Question from Charles Brown:
“does watermelons have there own yeast and grapes/fruits trying to make wine for the first time and my friends say i do not have to get yeast because watermelons/ grape already have yeast, is this true.”
While it is true that there are airborne yeasts everywhere that will cause fermentation to occur naturally, the yeasts in the air vary a lot in quantity and type. You can’t be sure they will make wine from your fruit. Many naturally occurring yeasts will not tolerate a high level of alcohol for instance.
By providing a closed environment for the yeast of your choice to work in, random yeasts are eliminated, and other contaminants are kept to a minimum.
I had a problem first starting the wine off as the temp dropped and the fermentation did not start, so after 3 days I started some more yeast in 500 ml of the juice (once warmed). After an hour and the yeast was activated I add it to the rest in the primary. Temp has been good for two days now but still no fermentation…?
Fermentation does occur naturally. But natural yeasts cause unreliable and unsteady fermentation that is disturbed by any and all changes in temperature. Once these yeasts have died, acetic bacteria invades and turns the wine into vinegar.
Cultivated yeasts are used because they will tolerate higher alcohol levels and continue to work. Although the final character of the wine is affected by the fruit or other flavorings added at the beginning, there is no wine without the yeast.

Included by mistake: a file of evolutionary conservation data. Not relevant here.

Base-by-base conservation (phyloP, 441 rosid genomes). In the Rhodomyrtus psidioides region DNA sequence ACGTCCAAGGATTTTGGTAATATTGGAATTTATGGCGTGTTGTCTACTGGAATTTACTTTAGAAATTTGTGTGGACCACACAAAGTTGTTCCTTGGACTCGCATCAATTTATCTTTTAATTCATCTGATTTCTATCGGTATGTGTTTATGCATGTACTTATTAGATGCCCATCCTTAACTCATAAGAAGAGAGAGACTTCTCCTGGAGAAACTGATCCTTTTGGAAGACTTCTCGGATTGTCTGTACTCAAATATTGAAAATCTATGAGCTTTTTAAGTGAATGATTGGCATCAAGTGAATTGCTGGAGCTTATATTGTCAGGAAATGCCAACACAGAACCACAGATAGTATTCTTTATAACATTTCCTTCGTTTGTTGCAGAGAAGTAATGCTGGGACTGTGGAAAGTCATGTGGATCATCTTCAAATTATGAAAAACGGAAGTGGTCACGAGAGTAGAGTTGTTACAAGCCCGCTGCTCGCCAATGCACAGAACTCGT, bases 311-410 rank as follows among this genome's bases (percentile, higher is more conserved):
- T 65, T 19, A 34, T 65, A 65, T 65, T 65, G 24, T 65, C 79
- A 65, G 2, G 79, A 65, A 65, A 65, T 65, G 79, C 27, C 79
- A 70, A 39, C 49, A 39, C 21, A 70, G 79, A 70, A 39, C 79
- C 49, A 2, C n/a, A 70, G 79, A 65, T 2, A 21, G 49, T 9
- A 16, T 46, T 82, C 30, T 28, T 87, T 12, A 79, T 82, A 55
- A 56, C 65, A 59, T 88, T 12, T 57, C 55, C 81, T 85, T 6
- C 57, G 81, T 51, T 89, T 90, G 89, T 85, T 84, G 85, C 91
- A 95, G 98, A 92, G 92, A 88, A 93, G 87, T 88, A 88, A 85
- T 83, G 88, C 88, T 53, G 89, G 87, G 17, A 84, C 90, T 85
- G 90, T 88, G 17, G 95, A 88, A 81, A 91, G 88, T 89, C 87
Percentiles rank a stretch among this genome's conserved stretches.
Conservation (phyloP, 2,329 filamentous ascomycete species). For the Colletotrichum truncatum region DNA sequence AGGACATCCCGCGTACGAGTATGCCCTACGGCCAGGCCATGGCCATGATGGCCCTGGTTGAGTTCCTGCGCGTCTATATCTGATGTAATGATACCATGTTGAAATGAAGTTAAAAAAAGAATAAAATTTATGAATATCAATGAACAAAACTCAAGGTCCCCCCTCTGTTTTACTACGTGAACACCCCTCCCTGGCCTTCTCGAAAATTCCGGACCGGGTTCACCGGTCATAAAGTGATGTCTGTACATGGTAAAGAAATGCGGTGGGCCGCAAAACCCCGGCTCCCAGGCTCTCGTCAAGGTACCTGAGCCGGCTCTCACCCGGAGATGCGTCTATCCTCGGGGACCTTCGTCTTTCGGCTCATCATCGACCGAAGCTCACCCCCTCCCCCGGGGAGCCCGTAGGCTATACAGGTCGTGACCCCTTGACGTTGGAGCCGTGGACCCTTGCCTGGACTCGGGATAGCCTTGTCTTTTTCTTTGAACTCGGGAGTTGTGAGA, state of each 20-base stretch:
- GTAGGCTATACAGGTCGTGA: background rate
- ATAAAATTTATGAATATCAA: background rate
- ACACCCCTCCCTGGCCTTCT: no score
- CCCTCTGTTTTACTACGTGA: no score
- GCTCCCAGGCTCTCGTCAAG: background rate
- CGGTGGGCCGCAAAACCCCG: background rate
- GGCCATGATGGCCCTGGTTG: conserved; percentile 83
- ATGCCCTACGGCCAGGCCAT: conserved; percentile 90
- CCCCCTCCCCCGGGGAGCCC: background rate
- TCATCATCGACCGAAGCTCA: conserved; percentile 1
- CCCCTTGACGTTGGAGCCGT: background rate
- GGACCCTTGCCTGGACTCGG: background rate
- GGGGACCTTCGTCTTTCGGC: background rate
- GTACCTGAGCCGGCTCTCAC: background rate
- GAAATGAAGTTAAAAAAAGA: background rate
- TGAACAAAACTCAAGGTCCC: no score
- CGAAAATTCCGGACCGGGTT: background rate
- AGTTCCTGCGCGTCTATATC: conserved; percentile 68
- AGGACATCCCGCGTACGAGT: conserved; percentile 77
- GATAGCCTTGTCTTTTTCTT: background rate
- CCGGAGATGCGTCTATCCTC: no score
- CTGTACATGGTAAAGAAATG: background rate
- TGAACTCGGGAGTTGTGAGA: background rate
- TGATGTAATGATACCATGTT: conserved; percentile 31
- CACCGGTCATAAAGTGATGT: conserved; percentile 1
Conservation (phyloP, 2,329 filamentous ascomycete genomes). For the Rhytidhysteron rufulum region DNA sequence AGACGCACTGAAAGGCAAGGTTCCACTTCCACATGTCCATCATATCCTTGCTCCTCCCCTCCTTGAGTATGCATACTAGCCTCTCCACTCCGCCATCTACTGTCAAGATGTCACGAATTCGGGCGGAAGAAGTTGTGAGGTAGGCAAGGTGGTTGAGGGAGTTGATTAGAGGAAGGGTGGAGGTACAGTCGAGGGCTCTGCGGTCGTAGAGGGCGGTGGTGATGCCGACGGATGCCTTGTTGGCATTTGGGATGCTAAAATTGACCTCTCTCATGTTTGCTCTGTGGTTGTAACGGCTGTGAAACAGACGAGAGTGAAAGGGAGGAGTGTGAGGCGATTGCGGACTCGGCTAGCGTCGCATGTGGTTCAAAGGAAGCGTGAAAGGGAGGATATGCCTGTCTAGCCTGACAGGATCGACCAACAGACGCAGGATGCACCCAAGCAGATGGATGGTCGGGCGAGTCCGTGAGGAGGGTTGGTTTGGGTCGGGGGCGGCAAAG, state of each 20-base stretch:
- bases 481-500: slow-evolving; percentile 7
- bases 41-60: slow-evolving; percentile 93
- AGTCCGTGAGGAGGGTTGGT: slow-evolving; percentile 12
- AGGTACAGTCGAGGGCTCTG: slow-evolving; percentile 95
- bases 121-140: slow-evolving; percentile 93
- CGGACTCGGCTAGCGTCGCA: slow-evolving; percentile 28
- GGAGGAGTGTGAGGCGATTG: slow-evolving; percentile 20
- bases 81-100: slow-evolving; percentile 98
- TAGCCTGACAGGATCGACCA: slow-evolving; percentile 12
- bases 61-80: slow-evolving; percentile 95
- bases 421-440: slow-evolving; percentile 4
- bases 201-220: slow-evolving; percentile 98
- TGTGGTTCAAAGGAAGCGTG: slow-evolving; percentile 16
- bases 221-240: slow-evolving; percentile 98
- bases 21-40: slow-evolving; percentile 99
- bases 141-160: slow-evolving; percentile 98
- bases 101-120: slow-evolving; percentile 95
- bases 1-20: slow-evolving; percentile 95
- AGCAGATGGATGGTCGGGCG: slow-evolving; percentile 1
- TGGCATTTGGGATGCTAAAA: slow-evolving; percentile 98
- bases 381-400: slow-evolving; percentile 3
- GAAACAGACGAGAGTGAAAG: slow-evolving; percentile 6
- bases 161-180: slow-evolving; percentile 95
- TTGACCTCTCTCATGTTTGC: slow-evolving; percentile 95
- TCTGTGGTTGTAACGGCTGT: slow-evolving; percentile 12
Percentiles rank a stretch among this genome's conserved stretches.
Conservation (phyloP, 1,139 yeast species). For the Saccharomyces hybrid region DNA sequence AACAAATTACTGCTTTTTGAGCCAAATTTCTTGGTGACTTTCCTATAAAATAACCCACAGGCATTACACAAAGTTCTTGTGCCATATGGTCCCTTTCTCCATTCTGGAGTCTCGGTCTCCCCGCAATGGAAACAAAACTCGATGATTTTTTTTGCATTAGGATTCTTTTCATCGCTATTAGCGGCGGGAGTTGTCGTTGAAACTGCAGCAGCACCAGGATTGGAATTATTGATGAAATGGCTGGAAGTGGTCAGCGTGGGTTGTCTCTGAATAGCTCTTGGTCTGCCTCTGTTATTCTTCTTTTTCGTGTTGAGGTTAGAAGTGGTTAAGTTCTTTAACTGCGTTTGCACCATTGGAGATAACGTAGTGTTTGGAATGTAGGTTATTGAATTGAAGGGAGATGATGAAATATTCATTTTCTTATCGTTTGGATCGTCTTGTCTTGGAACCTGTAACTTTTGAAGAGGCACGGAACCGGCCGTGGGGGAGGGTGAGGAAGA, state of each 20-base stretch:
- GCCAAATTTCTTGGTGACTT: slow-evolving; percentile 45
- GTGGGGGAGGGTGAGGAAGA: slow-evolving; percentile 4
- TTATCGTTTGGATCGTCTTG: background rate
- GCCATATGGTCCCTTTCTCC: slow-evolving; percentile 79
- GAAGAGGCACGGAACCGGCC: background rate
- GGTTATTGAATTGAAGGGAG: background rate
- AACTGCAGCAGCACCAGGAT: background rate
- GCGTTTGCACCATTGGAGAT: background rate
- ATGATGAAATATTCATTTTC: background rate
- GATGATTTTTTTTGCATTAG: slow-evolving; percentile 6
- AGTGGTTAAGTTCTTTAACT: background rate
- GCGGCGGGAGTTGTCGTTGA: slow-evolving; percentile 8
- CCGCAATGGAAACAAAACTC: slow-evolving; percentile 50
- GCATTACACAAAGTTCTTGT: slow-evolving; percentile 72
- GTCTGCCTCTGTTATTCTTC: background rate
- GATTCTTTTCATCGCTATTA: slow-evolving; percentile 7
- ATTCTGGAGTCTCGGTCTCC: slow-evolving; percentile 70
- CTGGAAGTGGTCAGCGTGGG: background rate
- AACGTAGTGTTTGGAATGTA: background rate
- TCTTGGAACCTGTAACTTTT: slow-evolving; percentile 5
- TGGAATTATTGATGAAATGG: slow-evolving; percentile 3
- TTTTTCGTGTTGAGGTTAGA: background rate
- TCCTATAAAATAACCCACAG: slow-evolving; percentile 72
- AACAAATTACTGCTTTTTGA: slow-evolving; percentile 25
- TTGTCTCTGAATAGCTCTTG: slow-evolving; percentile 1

Yeast can be very fickle, and the preparation of the starter mix is important in getting off to a good start with the brew. Before adding yeast to the must, it is best to get the fermentation going and the yeast active. Adding a small amount of sugar and a warm fluid will do this.
- Baker’s yeast, such as you find in cubes or sachets in the supermarket, takes 10 to 20 minutes to be activated. A small, narrow-necked bottle is best to use. Add the yeast, 2 tablespoons of white sugar and enough warm water to fill the bottle half full. Shake the mixture well and use a cotton wool ball to lightly plug the neck. Stand the yeast starter on a surface that can be readily cleaned. Within about 10 minutes, a froth will form.
Use this starter as soon as possible; it will climb out of the bottle if you don’t!
- Brewer’s yeasts and wine yeasts come in sachets or inactive mixes. Follow the instructions on the label or prepare as for the Baker’s yeast, but leave 2 to 3 days to activate. Plug the bottle neck loosely with a wad of cotton wool to stop the mix from becoming contaminated while it works.